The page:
Favela Life in Brazil

With the World Cup mania going on full speed, everyone’s eyes are now on Brazil. This has gotten me to think about my most recent trip to the sunny country and about one of my most memorable experiences there – the week I spent staying in the favela of Pavao near the Copacabana beach in Rio de Janeiro.

While I was immersed in the colorful life of the favela – a slum for lack of a better word in English – I was bombarded with questions from foreigners and Brazilians alike: what’s it like to stay in a favela? Is it dangerous? Scary? How do you move around there? How do the locals react when they see you?

That’s why I decided to do this video that shows me making my way from our home on top of the favela down to the street level and back – a full 400 steps each way, navigating the narrow labyrinth-like pathways. The round trip generally takes about 15 minutes. Imagine if you had to climb up 400 steps just to get home! Insanity. But it definitely keeps the residents in good shape.

If you are still wondering what exactly a favela is, check out this good article that explains why no English-language word really characterizes it perfectly:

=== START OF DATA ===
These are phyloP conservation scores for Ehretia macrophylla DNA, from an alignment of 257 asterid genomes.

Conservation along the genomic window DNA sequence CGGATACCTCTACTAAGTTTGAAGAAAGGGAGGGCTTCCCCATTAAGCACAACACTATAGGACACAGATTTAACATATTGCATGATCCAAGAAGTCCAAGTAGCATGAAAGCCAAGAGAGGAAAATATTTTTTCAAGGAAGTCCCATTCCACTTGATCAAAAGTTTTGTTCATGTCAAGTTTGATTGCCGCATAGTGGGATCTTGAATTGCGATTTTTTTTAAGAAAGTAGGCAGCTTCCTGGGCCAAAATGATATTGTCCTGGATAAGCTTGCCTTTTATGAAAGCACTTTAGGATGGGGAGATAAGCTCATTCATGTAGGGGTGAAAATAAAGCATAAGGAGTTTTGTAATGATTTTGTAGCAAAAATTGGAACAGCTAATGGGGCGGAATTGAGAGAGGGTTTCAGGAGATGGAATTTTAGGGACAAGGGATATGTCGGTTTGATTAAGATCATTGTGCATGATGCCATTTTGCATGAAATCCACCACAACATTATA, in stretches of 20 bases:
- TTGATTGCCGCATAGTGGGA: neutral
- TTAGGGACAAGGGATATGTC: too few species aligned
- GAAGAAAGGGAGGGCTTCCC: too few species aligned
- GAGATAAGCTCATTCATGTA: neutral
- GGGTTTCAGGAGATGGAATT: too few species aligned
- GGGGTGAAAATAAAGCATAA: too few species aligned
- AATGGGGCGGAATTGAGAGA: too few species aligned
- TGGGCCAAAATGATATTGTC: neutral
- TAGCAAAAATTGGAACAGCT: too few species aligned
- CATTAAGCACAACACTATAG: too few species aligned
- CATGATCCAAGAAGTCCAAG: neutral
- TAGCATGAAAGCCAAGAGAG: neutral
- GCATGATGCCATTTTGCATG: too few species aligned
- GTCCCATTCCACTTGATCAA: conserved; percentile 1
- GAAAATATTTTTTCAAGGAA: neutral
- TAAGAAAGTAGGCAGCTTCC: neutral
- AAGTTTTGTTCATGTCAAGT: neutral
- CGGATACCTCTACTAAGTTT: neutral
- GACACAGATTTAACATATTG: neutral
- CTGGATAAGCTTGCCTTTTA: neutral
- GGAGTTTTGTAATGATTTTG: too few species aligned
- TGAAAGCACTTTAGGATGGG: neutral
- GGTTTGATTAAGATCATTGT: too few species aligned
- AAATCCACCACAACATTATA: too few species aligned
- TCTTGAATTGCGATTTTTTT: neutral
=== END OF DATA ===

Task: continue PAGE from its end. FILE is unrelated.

Why We Should Call them Favelas

And if this video convinced you that you really want to stay in a favela yourself on your next Rio trip, that’s easily done. Just book a room from Fiona, Pavao’s lone Brit: https://www.airbnb.com.br/rooms/841135

 

 

 

 

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8 Comments

  1. wanted to add that i agree, favellas and other informal settlements like these across the world are truly unique urban landscapes that represent the enthusiasm and the toil of people determined to make good out of a not so good situation

    Reply

    1. Indeed. We met some really hard-working, humble and happy people in Pavao that actually make the favela a pleasant place to be (if you ignore the occasional gang violence). They are definitely making the best of the situation (and getting in great shape climbing those stairs with shopping bags and furniture!).

      Reply

    1. Oh awesome!! Fiona is such a good tour guide for getting insight into real favela life. 🙂 Thanks for stopping by!

      Reply

  2. Another great favela location is Tavares Bastos in Catete. The most peaceful place you can imagine with the most welcoming people. Like a little village in a megacity overlooking Pao de Acugar.

    There’s a brilliant guesthouse run by a somewhat eccentric brit: http://jazzrio.com/en/

    I spent a good month there following the world cup and can’t wait to get back.

    Reply

    1. Cool! Good to know for future reference. So it seems like Brits are truly taking over the bed and breakfast businesses of the favelas. 😛

      Reply

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